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Fluid Typography: Understanding What It Is, Why, and How to Use It

Written by Nox Dineen-Porter on
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Responsive typography has grown increasingly important as the variability in screen sizes increases. But traditional responsive design techniques have their limits, leading more people to implement fluid typography on their websites.

In this post, we examine fluid typography, how it works, and how it’s being implemented in WordPress.

What is Fluid Typography?

Fluid typography is a responsive typography technique where the text scales automatically with the screen size. As the screen size increases, the typographic values such as font size, line height, and letter spacing increase. Similarly, the values decrease when the screen size gets smaller.

Fluid Typography vs. Traditional Responsive Typography

Traditionally designers utilize breakpoints to determine font size. For example, a website might utilize three breakpoints: mobile, tablet, and desktop. Breakpoints aren’t determined by the device type but instead by the browser width.

The problem with this approach is that screen sizes vary widely across devices. So screen sizes in between or close to the breakpoints can often present challenges in design. For example, a wide tablet screen that’s almost desktop width could end up with typography that looks too small.

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To address these challenges, designers could implement more breakpoints, but that just leads to more complex code that is difficult to maintain.

How Fluid Typography Works

Fluid typography starts with a minimum value and increases it as the screen width gets larger, until it reaches a set maximum value. Think of the values like the speed limits on a freeway. You have to maintain a minimum speed of 45 mph. The upper limit is 65 mph, and you pick your speed based on the flow of traffic.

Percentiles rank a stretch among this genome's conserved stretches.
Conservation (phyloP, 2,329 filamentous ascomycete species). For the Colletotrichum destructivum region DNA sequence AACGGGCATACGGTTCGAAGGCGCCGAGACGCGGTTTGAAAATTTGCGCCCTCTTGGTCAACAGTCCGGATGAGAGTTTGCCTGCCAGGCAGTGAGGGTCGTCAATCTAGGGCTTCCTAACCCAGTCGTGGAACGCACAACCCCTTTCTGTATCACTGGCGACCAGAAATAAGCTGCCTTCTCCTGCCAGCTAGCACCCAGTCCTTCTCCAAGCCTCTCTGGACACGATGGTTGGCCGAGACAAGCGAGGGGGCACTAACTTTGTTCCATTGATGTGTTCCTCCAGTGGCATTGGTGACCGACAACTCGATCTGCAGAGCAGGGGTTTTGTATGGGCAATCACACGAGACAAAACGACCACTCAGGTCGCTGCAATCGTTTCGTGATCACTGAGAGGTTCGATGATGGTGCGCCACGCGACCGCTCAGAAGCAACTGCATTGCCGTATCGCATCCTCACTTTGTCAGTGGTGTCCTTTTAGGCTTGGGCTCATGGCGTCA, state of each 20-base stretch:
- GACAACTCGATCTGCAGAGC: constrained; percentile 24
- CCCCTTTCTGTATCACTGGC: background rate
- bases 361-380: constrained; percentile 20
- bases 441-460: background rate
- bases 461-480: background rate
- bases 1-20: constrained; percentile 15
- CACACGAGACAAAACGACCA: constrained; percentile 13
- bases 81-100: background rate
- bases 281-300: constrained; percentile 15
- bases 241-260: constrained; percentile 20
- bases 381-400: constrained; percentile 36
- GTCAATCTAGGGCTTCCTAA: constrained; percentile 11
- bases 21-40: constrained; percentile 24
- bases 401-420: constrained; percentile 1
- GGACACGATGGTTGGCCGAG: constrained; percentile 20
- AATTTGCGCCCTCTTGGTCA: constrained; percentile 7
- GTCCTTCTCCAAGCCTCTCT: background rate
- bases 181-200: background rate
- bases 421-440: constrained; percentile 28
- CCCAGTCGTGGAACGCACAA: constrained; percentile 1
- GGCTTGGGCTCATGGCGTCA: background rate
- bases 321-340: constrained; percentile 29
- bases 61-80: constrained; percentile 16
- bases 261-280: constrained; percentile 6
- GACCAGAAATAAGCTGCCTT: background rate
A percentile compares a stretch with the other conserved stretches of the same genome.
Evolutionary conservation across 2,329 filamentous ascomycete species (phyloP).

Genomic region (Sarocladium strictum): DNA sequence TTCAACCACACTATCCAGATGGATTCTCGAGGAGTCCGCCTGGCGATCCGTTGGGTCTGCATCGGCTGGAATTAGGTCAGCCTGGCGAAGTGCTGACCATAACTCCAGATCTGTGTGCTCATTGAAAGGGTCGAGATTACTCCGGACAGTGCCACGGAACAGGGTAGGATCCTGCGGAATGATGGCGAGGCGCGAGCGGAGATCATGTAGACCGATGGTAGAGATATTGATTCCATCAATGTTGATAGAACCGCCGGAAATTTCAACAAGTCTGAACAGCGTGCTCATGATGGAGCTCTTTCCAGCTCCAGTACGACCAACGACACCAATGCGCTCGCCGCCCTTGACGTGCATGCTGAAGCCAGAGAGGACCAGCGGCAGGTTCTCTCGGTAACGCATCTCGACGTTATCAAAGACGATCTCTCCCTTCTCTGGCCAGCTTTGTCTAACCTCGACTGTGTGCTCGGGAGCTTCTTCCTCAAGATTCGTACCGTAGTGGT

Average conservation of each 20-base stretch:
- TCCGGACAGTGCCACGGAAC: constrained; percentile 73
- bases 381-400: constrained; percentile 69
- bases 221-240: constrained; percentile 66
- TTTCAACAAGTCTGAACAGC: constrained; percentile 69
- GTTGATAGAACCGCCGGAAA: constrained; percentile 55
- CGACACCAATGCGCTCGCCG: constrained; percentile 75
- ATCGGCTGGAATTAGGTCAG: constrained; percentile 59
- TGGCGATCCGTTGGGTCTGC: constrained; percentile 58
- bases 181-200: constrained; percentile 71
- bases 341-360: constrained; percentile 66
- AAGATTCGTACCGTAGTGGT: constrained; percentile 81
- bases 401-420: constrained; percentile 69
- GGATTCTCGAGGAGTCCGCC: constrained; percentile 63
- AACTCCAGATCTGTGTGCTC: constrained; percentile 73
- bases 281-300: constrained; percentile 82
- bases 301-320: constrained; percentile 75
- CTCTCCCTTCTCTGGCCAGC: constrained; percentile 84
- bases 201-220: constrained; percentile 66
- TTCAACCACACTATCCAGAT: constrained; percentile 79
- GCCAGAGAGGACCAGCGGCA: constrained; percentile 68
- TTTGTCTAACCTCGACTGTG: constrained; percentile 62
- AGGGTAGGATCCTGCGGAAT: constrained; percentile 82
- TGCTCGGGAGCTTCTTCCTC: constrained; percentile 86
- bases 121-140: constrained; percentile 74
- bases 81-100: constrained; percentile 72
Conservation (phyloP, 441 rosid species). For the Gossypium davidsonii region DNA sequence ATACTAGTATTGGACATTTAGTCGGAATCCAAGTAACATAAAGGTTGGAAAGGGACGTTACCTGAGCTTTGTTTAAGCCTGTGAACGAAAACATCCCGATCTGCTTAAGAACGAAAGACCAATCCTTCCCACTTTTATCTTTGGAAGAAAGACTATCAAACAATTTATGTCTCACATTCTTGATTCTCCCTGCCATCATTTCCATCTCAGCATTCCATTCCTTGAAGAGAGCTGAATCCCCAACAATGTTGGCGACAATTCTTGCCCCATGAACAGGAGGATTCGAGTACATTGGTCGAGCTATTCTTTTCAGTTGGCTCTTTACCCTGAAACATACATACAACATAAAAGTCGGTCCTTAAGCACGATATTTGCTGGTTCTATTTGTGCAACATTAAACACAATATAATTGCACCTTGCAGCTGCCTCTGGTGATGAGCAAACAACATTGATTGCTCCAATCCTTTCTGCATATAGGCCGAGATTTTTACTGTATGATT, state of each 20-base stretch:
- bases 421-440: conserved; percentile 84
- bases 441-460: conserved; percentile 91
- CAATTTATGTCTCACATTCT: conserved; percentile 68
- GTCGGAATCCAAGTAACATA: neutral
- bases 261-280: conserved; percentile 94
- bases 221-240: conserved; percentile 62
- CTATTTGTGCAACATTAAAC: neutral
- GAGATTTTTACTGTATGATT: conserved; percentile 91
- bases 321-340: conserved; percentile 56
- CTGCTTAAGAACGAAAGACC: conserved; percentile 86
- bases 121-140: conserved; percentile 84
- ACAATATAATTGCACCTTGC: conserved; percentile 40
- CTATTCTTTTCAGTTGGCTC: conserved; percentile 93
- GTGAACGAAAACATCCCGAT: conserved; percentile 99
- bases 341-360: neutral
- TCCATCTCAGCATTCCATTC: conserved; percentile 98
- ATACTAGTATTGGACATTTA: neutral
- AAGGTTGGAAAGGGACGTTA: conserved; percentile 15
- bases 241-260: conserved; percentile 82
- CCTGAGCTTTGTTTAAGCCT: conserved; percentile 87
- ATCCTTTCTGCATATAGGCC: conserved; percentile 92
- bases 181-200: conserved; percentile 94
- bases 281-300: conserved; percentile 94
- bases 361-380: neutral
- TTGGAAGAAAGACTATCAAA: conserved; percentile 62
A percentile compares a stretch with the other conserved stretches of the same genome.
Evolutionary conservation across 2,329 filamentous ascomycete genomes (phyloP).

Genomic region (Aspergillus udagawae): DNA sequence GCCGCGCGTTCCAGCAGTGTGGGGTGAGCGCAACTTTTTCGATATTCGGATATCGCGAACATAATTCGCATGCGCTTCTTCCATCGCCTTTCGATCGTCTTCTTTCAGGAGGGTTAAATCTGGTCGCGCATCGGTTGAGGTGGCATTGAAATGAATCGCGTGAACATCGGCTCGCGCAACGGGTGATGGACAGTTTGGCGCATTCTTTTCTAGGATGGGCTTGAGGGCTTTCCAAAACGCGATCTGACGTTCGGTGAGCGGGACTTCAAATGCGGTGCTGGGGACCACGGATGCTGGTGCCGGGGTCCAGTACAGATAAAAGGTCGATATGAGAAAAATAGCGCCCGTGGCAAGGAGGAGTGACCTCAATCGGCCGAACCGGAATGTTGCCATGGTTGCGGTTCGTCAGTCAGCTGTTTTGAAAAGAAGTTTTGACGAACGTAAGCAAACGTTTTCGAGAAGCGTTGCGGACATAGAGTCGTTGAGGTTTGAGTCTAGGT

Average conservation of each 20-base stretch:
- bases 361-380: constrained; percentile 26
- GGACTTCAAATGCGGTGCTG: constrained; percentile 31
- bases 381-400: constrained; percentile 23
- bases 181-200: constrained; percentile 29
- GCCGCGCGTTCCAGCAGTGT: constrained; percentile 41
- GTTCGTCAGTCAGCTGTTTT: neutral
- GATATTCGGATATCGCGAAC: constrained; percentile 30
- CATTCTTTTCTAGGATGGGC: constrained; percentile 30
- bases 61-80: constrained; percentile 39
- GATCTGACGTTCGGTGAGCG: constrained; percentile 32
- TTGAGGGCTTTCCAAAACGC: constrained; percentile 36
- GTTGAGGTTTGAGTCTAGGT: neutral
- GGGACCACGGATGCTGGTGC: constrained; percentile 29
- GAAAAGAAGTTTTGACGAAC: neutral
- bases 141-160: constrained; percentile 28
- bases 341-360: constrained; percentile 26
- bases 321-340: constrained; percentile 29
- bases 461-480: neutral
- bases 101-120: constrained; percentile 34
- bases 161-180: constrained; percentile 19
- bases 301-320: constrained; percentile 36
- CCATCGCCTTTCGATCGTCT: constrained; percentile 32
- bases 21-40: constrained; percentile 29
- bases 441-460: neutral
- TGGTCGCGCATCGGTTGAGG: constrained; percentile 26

CSS Clamp Function

Fluid typography utilizes the CSS clamp function to achieve auto-scaling. The clamp function needs three values: a minimum, a preferred, and a maximum. The preferred value is a calculated number. The function decides what the preferred value needs to be relative to the screen size while keeping it between the minimum and maximum.

A clamp statement looks like this:

clamp(Minimum, Preferred, Maximum);

Let’s look at how that works with font size:

clamp(1.5rem, 2vw + 1rem, 2.25rem);

Notice we’re using rem values for the minimum and maximum values. Rem values are more accessible. If someone zooms their browser to increase text size, the fluid typography should adjust accordingly and better than if you had specified the values in pixels.

The preferred value is a calculation. The “vw” stands for viewport, so 2vw is 2% of the viewport width.

With a root font size of 16px and a viewport width of 800px, our preferred text size is 32 pixels or 2 rem.

800px x .02 = 16 pixels (or 1 rem)

1 rem + 1 rem = 2 rem (or 32 pixels)

Don’t worry. You don’t have to do the math. The CSS function takes care of it for you.

You also don’t have to break out your algebra skills when writing your stylesheets. Consider using a tool like the Modern fluid typography editor to build the clamp statement for you.